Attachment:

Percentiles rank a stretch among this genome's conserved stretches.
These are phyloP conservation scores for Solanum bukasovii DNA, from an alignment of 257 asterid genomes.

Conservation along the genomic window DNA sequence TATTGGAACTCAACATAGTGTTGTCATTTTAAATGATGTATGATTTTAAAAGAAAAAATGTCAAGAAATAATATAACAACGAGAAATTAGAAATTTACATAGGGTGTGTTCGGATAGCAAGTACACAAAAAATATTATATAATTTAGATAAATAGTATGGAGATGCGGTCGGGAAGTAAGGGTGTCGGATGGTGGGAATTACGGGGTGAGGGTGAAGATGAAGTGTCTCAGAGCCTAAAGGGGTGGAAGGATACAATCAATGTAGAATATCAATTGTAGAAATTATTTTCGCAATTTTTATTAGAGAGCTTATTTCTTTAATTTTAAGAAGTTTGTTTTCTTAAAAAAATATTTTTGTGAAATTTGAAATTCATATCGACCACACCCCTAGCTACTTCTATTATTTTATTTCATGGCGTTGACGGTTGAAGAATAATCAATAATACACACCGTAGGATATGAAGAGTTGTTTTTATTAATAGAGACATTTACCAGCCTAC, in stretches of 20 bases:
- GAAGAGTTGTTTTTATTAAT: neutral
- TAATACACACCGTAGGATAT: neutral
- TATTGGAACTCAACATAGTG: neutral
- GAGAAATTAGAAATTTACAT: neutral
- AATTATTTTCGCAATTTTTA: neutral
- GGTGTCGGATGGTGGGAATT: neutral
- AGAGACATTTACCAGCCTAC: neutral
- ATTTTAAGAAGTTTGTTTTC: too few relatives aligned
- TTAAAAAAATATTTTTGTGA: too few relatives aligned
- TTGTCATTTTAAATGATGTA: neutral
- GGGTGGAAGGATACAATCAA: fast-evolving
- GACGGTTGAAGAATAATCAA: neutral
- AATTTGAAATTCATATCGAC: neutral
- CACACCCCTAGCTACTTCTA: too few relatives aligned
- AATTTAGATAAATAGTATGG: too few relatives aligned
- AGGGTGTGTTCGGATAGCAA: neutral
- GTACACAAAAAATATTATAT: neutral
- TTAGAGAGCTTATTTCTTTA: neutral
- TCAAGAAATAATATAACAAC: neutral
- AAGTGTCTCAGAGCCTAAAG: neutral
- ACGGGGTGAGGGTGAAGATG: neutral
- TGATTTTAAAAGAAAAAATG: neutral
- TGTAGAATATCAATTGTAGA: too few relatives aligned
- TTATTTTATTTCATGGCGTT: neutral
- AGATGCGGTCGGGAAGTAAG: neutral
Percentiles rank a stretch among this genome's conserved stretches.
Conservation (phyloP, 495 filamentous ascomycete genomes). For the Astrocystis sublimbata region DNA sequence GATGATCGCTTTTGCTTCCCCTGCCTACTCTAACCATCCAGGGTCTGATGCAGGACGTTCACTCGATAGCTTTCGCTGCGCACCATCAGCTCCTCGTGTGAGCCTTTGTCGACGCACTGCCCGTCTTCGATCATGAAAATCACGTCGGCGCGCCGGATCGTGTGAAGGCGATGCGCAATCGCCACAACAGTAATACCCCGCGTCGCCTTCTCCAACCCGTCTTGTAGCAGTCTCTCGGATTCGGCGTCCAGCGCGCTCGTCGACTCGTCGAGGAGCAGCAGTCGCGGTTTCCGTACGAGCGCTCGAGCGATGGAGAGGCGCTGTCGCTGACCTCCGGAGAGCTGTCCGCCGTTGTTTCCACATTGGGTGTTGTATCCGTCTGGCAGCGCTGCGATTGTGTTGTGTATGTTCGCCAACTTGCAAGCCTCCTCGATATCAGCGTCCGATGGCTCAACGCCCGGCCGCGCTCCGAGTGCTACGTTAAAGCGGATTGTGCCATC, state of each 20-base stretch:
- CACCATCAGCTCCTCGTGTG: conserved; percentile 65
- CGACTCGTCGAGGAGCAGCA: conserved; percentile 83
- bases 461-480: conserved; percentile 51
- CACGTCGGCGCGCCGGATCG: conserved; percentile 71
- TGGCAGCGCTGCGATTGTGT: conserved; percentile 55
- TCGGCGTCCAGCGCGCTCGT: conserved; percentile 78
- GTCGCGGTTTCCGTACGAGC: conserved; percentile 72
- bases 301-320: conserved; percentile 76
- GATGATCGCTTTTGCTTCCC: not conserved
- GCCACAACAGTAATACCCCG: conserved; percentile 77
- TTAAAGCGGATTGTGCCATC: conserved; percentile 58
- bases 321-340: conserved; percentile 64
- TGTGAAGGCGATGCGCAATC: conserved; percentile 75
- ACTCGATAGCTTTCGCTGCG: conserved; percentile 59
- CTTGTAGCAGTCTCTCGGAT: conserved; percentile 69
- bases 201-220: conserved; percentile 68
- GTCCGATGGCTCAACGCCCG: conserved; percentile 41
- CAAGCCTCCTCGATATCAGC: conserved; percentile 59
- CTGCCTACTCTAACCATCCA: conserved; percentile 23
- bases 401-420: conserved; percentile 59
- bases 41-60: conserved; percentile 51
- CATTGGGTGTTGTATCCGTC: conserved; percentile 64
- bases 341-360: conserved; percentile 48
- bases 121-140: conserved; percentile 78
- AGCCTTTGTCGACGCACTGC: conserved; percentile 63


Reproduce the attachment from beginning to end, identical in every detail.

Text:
Percentiles rank a stretch among this genome's conserved stretches.
These are phyloP conservation scores for Solanum bukasovii DNA, from an alignment of 257 asterid genomes.

Conservation along the genomic window DNA sequence TATTGGAACTCAACATAGTGTTGTCATTTTAAATGATGTATGATTTTAAAAGAAAAAATGTCAAGAAATAATATAACAACGAGAAATTAGAAATTTACATAGGGTGTGTTCGGATAGCAAGTACACAAAAAATATTATATAATTTAGATAAATAGTATGGAGATGCGGTCGGGAAGTAAGGGTGTCGGATGGTGGGAATTACGGGGTGAGGGTGAAGATGAAGTGTCTCAGAGCCTAAAGGGGTGGAAGGATACAATCAATGTAGAATATCAATTGTAGAAATTATTTTCGCAATTTTTATTAGAGAGCTTATTTCTTTAATTTTAAGAAGTTTGTTTTCTTAAAAAAATATTTTTGTGAAATTTGAAATTCATATCGACCACACCCCTAGCTACTTCTATTATTTTATTTCATGGCGTTGACGGTTGAAGAATAATCAATAATACACACCGTAGGATATGAAGAGTTGTTTTTATTAATAGAGACATTTACCAGCCTAC, in stretches of 20 bases:
- GAAGAGTTGTTTTTATTAAT: neutral
- TAATACACACCGTAGGATAT: neutral
- TATTGGAACTCAACATAGTG: neutral
- GAGAAATTAGAAATTTACAT: neutral
- AATTATTTTCGCAATTTTTA: neutral
- GGTGTCGGATGGTGGGAATT: neutral
- AGAGACATTTACCAGCCTAC: neutral
- ATTTTAAGAAGTTTGTTTTC: too few relatives aligned
- TTAAAAAAATATTTTTGTGA: too few relatives aligned
- TTGTCATTTTAAATGATGTA: neutral
- GGGTGGAAGGATACAATCAA: fast-evolving
- GACGGTTGAAGAATAATCAA: neutral
- AATTTGAAATTCATATCGAC: neutral
- CACACCCCTAGCTACTTCTA: too few relatives aligned
- AATTTAGATAAATAGTATGG: too few relatives aligned
- AGGGTGTGTTCGGATAGCAA: neutral
- GTACACAAAAAATATTATAT: neutral
- TTAGAGAGCTTATTTCTTTA: neutral
- TCAAGAAATAATATAACAAC: neutral
- AAGTGTCTCAGAGCCTAAAG: neutral
- ACGGGGTGAGGGTGAAGATG: neutral
- TGATTTTAAAAGAAAAAATG: neutral
- TGTAGAATATCAATTGTAGA: too few relatives aligned
- TTATTTTATTTCATGGCGTT: neutral
- AGATGCGGTCGGGAAGTAAG: neutral
Percentiles rank a stretch among this genome's conserved stretches.
Conservation (phyloP, 495 filamentous ascomycete genomes). For the Astrocystis sublimbata region DNA sequence GATGATCGCTTTTGCTTCCCCTGCCTACTCTAACCATCCAGGGTCTGATGCAGGACGTTCACTCGATAGCTTTCGCTGCGCACCATCAGCTCCTCGTGTGAGCCTTTGTCGACGCACTGCCCGTCTTCGATCATGAAAATCACGTCGGCGCGCCGGATCGTGTGAAGGCGATGCGCAATCGCCACAACAGTAATACCCCGCGTCGCCTTCTCCAACCCGTCTTGTAGCAGTCTCTCGGATTCGGCGTCCAGCGCGCTCGTCGACTCGTCGAGGAGCAGCAGTCGCGGTTTCCGTACGAGCGCTCGAGCGATGGAGAGGCGCTGTCGCTGACCTCCGGAGAGCTGTCCGCCGTTGTTTCCACATTGGGTGTTGTATCCGTCTGGCAGCGCTGCGATTGTGTTGTGTATGTTCGCCAACTTGCAAGCCTCCTCGATATCAGCGTCCGATGGCTCAACGCCCGGCCGCGCTCCGAGTGCTACGTTAAAGCGGATTGTGCCATC, state of each 20-base stretch:
- CACCATCAGCTCCTCGTGTG: conserved; percentile 65
- CGACTCGTCGAGGAGCAGCA: conserved; percentile 83
- bases 461-480: conserved; percentile 51
- CACGTCGGCGCGCCGGATCG: conserved; percentile 71
- TGGCAGCGCTGCGATTGTGT: conserved; percentile 55
- TCGGCGTCCAGCGCGCTCGT: conserved; percentile 78
- GTCGCGGTTTCCGTACGAGC: conserved; percentile 72
- bases 301-320: conserved; percentile 76
- GATGATCGCTTTTGCTTCCC: not conserved
- GCCACAACAGTAATACCCCG: conserved; percentile 77
- TTAAAGCGGATTGTGCCATC: conserved; percentile 58
- bases 321-340: conserved; percentile 64
- TGTGAAGGCGATGCGCAATC: conserved; percentile 75
- ACTCGATAGCTTTCGCTGCG: conserved; percentile 59
- CTTGTAGCAGTCTCTCGGAT: conserved; percentile 69
- bases 201-220: conserved; percentile 68
- GTCCGATGGCTCAACGCCCG: conserved; percentile 41
- CAAGCCTCCTCGATATCAGC: conserved; percentile 59
- CTGCCTACTCTAACCATCCA: conserved; percentile 23
- bases 401-420: conserved; percentile 59
- bases 41-60: conserved; percentile 51
- CATTGGGTGTTGTATCCGTC: conserved; percentile 64
- bases 341-360: conserved; percentile 48
- bases 121-140: conserved; percentile 78
- AGCCTTTGTCGACGCACTGC: conserved; percentile 63